Establishing the Tolerability to Turkeys of Nonanoic Acid at Practical Levels of Use as a Feed Flavoring

Abstract

Objective: Nonanoic acid (NA) is one of a series of straight-chain aliphatic alcohols, aldehydes, acids and their derivatives with a well-documented history of use as a synthetic flavoring in human food. As part of a safety evaluation of NA for use as a flavoring in animal feed, an experiment was conducted to evaluate the ability of turkeys to tolerate NA at levels relevant to practical feeding practices. Materials and Methods: A total of 594-day-old BUT Premium turkeys (300 males and 294 females) were allocated at random to 40 floor pens containing either 15 males or 13 to 15 females. Poults were fed one of 4 treatment diets in crumble (0 to 14 days) or pellet (15 to 59 days) form containing 0 (control), 100, 300 or 1000 mg NA/kg complete feed for 59 days. General health and performance were monitored for the duration of the study. At days 57 and 59 of age, blood samples were taken and birds were sacrificed and necropsied for histopathological examination of the digestive tract. Significant differences were considered at P 0.05 and near-significant trends at P 0.10. Results: NA had no effect on mortality (2 = 0.54), average daily feed intake (ADFI) (P = 0.11), average daily gain (ADG) (P = 0.12) or feed conversion ratio (FCR) (P = 0.45) in poults over the 56-day feeding period. No treatment-related effects on blood parameters or tissue pathology were observed. Conclusion: The results of the study support the safety and tolerance of NA to turkeys at dietary levels of up to 1000 mg/kg which will provide a considerable margin of safety compared to anticipated practical conditions of use as a feed flavoring.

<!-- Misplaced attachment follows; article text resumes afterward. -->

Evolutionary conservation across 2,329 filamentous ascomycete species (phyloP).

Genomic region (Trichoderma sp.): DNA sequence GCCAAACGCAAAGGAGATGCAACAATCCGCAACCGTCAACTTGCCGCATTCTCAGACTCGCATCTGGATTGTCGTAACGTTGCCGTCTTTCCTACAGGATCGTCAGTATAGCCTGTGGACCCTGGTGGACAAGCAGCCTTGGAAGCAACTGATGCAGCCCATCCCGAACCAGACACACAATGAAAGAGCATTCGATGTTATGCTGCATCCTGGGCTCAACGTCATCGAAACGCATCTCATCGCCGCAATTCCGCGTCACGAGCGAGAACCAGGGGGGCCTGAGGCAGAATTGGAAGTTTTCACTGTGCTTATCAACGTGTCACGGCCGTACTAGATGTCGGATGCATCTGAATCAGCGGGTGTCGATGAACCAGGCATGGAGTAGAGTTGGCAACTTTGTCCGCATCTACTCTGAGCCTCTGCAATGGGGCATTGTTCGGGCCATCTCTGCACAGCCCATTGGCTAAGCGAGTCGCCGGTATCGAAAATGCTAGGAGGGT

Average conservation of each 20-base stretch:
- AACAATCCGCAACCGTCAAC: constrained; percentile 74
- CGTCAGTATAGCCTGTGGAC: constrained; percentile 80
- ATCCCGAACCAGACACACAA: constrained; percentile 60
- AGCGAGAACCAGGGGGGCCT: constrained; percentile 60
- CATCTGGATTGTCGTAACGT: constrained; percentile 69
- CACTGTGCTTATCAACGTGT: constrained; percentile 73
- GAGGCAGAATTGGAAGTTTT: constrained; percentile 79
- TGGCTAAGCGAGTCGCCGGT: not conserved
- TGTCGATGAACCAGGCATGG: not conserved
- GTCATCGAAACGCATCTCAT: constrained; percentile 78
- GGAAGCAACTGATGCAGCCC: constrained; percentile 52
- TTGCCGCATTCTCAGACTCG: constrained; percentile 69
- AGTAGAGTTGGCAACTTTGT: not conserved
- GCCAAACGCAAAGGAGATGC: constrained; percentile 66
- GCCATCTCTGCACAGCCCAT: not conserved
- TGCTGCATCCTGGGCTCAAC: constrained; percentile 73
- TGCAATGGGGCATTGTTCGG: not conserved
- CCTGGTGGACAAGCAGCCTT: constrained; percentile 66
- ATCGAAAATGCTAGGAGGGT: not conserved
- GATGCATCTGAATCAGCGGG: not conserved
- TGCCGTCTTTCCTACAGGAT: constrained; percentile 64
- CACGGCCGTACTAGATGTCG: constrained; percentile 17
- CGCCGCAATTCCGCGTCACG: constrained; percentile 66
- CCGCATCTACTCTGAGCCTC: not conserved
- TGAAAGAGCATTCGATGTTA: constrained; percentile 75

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Bento, M. , Lewis, E. , Nofrarias, M. , Vilà, B. , McGuire, P. and Richardson, K. (2021) Establishing the Tolerability to Turkeys of Nonanoic Acid at Practical Levels of Use as a Feed Flavoring. Open Journal of Animal Sciences, 11, 422-439. doi: 10.4236/ojas.2021.113030.

1. Introduction

Nonanoic acid (NA) is one of a group of straight-chain aliphatic alcohols, aldehydes, acids and their derivatives with an established history of safe use as synthetic flavoring in human food [1] [2] [3]. It is a naturally occurring nine-carbon fatty acid which has been detected in a range of plants, fruit and vegetables at varying levels [4] [5]. In addition to its flavoring function in food, it is recognized to act as a fragrance and skin-conditioning agent in cosmetics [6].

Many established food flavorings can exhibit the same function in feed, and NA along with other structurally related substances is authorized for use for all animal species in Europe [7]. However, to date there is no regulatory acceptance of NA for use as a feed flavoring in the United States (U.S.). Feed flavorings play an important role in helping to mitigate the physical, physiological and environmental factors which contribute to reduced feed intake and growth performance by poultry and market demand for such substances is reported to be increasing steadily [8] [9]. Therefore, there is value in expanding the range of feed flavorings available to the poultry industry in the U.S.